We are all concerned with the raised obesity epidemic and its associated health complications but obesity does not start or end with hospital canteens and food prepared for patients in hospital premises. Indeed, it should start, as was alluded to by the honourable member, in the grassroots of our community, well before a person goes into hospital. I am sure that there are other, better targeted and more efficient approaches, such as HOVER and Eat Well Tasmania that could address such health concerns more effectively.

It may also be a bit premature to talk about the healthy food and drink choices for staff and visitors in the South Australian health facilities, mandatory policy that the South Australian government introduced in 2009. The motion’s proponent, Mr Gary Fettke , believes from discussions that the policy has been a successful venture in South Australia and his letter, dated 28 September to all honourable members, says:

[TBC]I have written to the Premier and Health minister regarding the adoption of the South Australian practice of removing junk food from the hospital and health facility environments. The South Australian policy has been in place for the last few years and requires mandatory compliance. I understand from discussions that it has been a successful venture.

But where is the evidence? I can find no reviews of the policy’s implementation or compliance that are available publicly. We do not know if it is successful or not. The project is not due for completion until 2016, so it is unlikely we will find out anything before then.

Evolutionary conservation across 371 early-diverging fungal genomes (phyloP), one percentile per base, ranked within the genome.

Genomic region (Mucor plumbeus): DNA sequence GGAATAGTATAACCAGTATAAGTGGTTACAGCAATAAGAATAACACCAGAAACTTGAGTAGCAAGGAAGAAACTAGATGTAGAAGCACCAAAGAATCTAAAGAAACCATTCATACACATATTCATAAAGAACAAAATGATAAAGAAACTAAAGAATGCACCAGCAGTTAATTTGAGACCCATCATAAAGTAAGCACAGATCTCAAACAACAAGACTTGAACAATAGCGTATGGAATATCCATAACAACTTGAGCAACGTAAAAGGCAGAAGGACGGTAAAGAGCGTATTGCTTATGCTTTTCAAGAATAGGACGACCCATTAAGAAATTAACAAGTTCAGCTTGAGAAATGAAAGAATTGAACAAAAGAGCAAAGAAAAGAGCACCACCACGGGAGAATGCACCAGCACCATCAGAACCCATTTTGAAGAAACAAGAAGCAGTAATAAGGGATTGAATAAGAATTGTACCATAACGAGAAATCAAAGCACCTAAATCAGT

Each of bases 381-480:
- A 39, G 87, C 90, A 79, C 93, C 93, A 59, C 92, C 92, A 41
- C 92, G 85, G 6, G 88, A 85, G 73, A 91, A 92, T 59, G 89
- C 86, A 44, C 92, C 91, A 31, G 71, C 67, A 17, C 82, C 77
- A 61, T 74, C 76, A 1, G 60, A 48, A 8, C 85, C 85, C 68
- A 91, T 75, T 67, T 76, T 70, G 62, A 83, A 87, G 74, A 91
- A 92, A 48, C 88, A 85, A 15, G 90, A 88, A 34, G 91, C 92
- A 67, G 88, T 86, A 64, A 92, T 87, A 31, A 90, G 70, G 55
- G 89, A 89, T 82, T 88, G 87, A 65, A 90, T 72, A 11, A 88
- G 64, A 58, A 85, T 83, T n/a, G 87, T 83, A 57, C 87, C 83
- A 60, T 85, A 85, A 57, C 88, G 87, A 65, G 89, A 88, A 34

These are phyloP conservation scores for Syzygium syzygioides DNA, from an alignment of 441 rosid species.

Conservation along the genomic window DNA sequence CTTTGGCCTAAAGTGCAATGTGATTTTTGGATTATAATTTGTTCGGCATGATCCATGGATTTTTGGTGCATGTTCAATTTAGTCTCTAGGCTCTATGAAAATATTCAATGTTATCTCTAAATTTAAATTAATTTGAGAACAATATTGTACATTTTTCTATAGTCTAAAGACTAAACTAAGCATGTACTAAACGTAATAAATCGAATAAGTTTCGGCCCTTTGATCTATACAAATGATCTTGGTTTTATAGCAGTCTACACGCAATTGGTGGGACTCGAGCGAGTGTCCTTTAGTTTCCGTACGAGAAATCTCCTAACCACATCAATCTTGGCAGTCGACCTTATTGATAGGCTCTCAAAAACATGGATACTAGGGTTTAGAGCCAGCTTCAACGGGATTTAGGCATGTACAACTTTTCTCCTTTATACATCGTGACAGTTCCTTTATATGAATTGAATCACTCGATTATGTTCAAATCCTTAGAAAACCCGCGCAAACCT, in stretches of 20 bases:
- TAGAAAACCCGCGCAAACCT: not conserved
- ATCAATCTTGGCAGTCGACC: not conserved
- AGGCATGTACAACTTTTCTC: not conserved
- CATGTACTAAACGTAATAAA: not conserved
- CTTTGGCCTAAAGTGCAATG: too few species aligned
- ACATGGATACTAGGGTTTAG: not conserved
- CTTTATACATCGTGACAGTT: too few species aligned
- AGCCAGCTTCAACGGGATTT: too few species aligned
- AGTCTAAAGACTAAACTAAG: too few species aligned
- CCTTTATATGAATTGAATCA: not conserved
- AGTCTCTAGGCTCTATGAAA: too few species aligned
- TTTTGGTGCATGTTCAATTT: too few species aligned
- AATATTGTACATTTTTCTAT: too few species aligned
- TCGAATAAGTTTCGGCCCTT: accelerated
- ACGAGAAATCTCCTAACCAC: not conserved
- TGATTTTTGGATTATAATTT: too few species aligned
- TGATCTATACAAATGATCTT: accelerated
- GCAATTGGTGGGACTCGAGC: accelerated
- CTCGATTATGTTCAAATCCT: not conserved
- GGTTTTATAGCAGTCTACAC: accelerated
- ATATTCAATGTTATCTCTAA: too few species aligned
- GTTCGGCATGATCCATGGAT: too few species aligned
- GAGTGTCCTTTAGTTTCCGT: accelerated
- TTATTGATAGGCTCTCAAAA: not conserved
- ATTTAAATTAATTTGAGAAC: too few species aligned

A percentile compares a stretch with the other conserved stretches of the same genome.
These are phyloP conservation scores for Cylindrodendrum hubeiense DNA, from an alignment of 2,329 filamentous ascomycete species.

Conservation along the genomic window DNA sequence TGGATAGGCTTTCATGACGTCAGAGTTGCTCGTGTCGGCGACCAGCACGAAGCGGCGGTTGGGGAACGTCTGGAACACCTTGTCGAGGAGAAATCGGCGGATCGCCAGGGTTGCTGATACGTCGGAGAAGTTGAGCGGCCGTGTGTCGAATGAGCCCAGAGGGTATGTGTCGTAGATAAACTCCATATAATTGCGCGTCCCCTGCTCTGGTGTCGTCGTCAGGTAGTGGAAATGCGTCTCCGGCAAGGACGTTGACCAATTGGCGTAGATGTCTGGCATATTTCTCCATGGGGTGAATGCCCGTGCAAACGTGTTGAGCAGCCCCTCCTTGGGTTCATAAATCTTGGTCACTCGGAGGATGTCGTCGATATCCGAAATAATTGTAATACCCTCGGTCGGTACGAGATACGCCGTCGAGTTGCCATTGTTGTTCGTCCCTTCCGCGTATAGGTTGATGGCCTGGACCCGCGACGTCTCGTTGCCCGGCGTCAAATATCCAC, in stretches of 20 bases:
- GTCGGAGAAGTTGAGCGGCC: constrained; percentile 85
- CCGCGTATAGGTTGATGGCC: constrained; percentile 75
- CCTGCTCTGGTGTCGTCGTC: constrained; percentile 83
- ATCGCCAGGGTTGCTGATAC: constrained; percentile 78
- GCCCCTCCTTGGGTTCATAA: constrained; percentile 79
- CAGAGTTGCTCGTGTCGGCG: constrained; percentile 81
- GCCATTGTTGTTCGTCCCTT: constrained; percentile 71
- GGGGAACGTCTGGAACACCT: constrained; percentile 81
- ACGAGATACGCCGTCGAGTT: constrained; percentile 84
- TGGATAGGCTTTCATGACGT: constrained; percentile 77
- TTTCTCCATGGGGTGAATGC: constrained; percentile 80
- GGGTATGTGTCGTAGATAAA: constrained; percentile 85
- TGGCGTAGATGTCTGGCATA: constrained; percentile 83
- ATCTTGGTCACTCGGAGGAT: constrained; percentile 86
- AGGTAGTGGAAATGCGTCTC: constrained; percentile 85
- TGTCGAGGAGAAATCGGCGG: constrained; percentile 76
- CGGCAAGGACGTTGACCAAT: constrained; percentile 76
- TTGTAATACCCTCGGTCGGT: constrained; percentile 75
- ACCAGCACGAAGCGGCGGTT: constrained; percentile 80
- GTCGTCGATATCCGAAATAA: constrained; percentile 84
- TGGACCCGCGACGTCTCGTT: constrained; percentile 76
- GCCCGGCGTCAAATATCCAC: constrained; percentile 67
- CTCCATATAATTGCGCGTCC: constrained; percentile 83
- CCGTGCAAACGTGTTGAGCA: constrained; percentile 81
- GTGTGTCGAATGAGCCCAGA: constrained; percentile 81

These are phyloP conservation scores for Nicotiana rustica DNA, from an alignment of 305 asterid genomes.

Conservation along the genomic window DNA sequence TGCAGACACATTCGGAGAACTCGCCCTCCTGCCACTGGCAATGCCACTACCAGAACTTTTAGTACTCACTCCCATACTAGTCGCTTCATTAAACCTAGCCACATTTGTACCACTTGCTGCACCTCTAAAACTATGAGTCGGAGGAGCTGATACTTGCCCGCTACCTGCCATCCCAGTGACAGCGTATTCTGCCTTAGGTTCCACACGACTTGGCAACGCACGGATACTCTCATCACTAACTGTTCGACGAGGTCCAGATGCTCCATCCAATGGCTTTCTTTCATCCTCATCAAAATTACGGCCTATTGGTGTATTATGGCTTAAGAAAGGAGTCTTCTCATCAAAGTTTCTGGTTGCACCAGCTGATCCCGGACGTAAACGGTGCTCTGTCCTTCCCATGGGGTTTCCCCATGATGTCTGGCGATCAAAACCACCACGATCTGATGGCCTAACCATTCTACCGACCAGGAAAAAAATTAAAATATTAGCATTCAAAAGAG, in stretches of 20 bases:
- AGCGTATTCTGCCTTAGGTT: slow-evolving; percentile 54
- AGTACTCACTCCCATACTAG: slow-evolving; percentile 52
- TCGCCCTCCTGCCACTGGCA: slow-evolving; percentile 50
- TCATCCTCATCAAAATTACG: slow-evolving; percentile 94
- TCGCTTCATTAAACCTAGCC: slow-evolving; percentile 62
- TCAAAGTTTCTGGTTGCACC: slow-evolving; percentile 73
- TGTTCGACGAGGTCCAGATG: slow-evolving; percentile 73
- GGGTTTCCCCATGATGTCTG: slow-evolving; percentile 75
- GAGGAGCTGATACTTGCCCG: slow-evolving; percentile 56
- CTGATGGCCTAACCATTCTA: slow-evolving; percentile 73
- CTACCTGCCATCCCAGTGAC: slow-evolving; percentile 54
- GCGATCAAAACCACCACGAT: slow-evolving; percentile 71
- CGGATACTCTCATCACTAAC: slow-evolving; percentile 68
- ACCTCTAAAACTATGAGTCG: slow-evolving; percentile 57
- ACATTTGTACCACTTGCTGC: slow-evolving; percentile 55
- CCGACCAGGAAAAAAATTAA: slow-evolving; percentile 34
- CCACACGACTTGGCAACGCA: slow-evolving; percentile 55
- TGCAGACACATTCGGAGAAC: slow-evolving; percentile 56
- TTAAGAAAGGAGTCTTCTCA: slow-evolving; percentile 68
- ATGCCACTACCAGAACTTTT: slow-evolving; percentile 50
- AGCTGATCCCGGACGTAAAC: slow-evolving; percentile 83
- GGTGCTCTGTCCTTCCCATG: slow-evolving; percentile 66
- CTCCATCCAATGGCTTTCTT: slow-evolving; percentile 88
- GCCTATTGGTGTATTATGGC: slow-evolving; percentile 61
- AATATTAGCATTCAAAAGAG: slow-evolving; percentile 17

Eat Well Tasmania has the infrastructure in place to work with private and public workplaces to improve the number of healthy options available to staff and visitors. Instead of instituting another review or another level of bureaucracy to monitor if our workplaces have healthy vending machines, why do we not let Eat Well Tasmania do its job?. Additionally, the State of Public Health report released this year suggests that the Tasmanian food and nutrition policy from 2004 is due to be redeveloped next year anyway. Could this not be considered then?

Further, the Joint Parliamentary Committee into Preventative Health Care has only just begun and perhaps the honourable member could refer the subject of vending machines to that committee rather than seek another review which would possibly duplicate this work.

Page 31 of the State of Public Health report 2013 from the Department of Health and Human Services says:

[TBC]In 2004, the Tasmanian government adopted the Tasmanian Food and Nutrition Policy which lays out a 10 year plan for improving food and nutrition in Tasmania. The policy covers key focus areas of environment, food safety, promoting healthy eating, breast feeding, food security, primary production, distribution, retail and wholesale, food service, labelling –

and indeed they are small labels –

media, marketing and advertising, technology and workforce development. This policy provides a rather unique, in Australian terms, platform for action across a wide range of sectors from producer to plate, that has guided a number of successful strategies, some mentioned below.

Those I have mentioned.

The policy is necessarily ambitious in its scope but provides Tasmania with an opportunity to improve population health and in a sustainable manner involving partnerships with industry. It is the intention to redevelop the policy in 2014.

To order a review at this time would seem to be a duplication of what is already underway.

While I commend and support the honourable member’s concern for the health and wellbeing of Tasmanians, to order such a review may take funds from the good projects in operation that are tackling obesity already and I therefore do not support his well-intentioned motion.